I’ve had two lovely nights in Aberdeen with Steve. We were staying in a lovely hotel, went to a great party to celebrate the 60th birthday of his cousin, Annette and the 30th birthday of her son Lee. Great seeing the family and spending time with Steve’s aunt Margaret and her children. Steve’s sister Julie, Nicole and jack are here too. Lovely quality family time; had a super family meal and went back to cousin Jimmy and Teresa’s for a visit. Steve and I had some time on own too, the drive through Aberdeen for me set of many childhood memories. My aunt lived in Aberdeen and we visited often. As we drove passed Duthie Park my heart leapt and I can remember it as if it was yesterday playing in the hot sun with my mum, granny Baird and auntie Nellie. I yearn so to take my grandkids there, share my happiest times with them. The time went so fast over the weekend. After breakfast we popped in to see auntie Margaret. She was telling us about manuka doctor honey. And how it helps health conditions for some people. She brought the jar through to show us, steve took a photo of it. We have since looked it up and we can purchase it at Holland & Barrett for £28.99 and get a second jar for 1penny. We are going to give it a try. For a lady of eighty years of age she is marvellous. When I was there I had my backpack feed on. She was open and asked me about it. I wish there were more people would ask when they really want to know. I really don’t mind answering the questions. You tend to find its children and people over the age of 75 that ask.
Our anniversary day was wonderful. Drive from Aberdeen to boat of Garten was delightful. We drove passed the lecht ski centre, one of my old haunts. For me so strange to see it covered in Heather rather than snow. A warm welcome awaited us at our beautiful hotel, we have a garden room, so somewhere to sit out with a pot of tea 😘. A huge six foot wide bed – could do with that at home. We literally dropped our bags and drove into Aviemore. We were booked on the strathspey steam railway for first class afternoon tea. What a great journey we had. Our own we private compartment, pot of tea, coffee, and lots of lovely food. I thought this would be a great treat for Steve, since he is always running about after me, working so hard with his business and rarely gets time just to sit and watch the world go by. And we both love the idea of the steam train. An hour an a half of relaxation was wonderful. I’m sure it did the two of us the world of good. We had parked the car about a five minute walk from the train. As we were walking back, I said to Steve I needed to go to the toilet. We immediately saw a tesco – bingo, that will do, I was bursting now, thank goodness I had an insurance policy on. Steve put his hand gently on my shoulder you are too close to the edge of the road he said as a large lorry rumbled passed feeling like it was about to take of my nose. At last the green man, we could cross. Yes, they had customer toilets. Thank,goodness. Oh the relief.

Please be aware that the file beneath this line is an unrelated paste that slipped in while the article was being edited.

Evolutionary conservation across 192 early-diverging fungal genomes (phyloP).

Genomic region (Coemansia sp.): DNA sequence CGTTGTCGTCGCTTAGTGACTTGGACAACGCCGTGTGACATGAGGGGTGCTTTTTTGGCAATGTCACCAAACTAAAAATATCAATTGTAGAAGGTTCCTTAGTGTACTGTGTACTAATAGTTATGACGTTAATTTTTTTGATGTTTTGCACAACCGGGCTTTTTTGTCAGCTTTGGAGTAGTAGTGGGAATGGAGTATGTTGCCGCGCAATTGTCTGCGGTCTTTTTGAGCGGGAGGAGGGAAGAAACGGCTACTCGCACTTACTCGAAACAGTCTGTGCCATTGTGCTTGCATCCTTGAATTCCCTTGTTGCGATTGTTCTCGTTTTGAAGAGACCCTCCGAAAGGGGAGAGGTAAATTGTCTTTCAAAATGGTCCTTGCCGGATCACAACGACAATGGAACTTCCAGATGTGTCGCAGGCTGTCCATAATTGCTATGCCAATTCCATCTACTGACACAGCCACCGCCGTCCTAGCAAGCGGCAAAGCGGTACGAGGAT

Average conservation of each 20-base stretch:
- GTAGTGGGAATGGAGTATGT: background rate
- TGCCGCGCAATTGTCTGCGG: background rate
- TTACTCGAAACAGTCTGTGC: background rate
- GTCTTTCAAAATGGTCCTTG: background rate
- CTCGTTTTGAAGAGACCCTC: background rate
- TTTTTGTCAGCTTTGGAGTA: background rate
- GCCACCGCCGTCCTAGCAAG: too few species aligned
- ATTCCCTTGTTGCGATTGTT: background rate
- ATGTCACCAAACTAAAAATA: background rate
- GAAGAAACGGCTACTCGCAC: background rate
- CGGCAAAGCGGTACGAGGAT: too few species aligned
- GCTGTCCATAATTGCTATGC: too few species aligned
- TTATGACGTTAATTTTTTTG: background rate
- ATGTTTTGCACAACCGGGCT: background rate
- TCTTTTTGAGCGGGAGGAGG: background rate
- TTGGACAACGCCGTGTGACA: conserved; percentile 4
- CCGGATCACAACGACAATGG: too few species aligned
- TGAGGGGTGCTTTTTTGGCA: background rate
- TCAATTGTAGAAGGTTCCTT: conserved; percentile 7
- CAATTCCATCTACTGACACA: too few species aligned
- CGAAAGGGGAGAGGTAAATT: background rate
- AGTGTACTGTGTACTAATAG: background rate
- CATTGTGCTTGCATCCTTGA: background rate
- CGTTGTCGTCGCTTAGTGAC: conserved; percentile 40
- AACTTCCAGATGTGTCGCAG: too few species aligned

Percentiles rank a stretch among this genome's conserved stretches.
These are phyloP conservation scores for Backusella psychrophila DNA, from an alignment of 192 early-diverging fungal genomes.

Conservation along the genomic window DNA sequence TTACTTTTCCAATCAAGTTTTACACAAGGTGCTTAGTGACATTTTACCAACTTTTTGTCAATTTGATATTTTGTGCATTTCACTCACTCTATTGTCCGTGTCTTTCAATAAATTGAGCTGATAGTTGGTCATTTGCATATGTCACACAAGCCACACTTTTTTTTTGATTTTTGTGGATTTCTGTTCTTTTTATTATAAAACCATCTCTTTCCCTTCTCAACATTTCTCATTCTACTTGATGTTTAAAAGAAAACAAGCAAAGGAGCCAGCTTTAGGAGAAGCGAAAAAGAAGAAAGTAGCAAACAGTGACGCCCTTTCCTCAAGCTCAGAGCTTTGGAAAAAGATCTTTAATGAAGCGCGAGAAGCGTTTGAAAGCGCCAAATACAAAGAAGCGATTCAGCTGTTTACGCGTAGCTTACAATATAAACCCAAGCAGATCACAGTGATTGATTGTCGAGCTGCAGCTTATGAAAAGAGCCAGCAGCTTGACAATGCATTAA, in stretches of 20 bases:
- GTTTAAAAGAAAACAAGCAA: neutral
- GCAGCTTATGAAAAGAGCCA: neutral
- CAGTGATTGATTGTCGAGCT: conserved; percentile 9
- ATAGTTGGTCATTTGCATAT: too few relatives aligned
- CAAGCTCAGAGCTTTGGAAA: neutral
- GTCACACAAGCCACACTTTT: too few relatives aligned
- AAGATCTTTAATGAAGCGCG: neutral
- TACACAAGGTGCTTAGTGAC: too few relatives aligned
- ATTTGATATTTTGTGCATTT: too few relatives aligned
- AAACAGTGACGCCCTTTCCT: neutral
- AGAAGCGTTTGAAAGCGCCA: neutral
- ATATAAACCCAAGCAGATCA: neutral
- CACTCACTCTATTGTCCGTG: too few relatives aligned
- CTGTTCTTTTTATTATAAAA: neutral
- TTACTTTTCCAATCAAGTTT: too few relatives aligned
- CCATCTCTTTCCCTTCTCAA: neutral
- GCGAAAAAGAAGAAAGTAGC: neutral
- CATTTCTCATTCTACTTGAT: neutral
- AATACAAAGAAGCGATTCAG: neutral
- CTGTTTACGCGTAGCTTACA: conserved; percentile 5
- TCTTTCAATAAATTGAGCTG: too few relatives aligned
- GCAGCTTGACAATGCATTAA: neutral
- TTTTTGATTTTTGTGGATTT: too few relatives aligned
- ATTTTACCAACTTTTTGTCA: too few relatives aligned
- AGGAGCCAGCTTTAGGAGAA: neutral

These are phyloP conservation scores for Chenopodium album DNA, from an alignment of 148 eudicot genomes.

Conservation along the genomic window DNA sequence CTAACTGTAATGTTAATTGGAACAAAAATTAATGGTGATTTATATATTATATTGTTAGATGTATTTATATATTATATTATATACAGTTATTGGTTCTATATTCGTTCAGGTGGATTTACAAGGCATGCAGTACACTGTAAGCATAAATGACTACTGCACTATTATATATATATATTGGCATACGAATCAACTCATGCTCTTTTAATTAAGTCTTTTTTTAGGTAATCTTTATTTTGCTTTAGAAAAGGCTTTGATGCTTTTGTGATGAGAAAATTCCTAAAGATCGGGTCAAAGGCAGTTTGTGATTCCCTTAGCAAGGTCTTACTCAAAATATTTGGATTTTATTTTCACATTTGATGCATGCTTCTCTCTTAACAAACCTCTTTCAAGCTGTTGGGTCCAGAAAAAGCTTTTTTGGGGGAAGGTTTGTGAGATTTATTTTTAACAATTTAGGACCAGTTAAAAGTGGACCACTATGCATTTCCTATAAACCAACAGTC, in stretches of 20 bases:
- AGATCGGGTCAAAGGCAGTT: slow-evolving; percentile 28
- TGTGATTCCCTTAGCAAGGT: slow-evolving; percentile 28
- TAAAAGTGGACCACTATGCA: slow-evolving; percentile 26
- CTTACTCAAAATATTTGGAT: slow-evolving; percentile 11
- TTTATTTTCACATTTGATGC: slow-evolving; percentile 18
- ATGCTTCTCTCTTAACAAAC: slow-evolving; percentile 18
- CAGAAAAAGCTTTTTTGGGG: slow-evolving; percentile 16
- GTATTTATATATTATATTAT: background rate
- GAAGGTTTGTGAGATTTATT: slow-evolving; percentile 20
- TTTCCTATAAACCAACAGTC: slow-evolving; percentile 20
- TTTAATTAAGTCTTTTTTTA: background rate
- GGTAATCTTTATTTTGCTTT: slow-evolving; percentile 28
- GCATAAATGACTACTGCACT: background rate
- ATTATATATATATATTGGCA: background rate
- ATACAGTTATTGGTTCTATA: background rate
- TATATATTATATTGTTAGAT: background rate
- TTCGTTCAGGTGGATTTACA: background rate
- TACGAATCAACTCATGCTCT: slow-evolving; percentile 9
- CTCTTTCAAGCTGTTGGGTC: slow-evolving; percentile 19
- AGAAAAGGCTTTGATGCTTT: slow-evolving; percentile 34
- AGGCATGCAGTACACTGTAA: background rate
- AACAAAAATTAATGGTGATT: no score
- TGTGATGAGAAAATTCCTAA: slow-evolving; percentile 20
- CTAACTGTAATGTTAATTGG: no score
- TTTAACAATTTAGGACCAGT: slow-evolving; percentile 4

We came back to the hotel at 5pm for a rest before going downstairs for a wee while at dinner time. I sat on the decking with a pot of tea, it was was a lovely day and at 5.10pm it was 19 degrees – in Scotland, nearing the end of August that’s pretty good. Sitting watching the world go by, soaking in the atmosphere, beautiful. Suddenly a wave washed over me and I could feel a chill to my bones. The wee voice was saying watch you don’t get overtired now – you have done much more than you are used to. The tummy started rumbling, get to the loo woman and deal with it. I said to myself, it’s your blasted anniversary. So I did. A beauty of a major explosion in the bathroom – the sweat running down my back with the pain. Along with my teatime medication I took extra anti sickness pills. I lay on the bed for twenty minutes with Steve. Much better.
We had a wonderful evening downstairs. Gosh, not a late night for us though. We went down at 6.30pm and we were back in our room at 8.15pm. Before we came to our room we walked round a beautiful community garden opposite the hotel. Lovely way to finish off the evening. Back in our lovely room, we had time to relax and planning our Tuesday.
We have to make sure we get plenty time to do my creams, dressings, medications and my feed. Two 500mls on the pump overnight, one or two 500mls during the day depending and 4 bolus feeds during the day. Steve is very organised and methodical when it comes to my medication. He sorts it all out first thing in the morning, puts it in little pots and transfers if medicine containers if we are going out.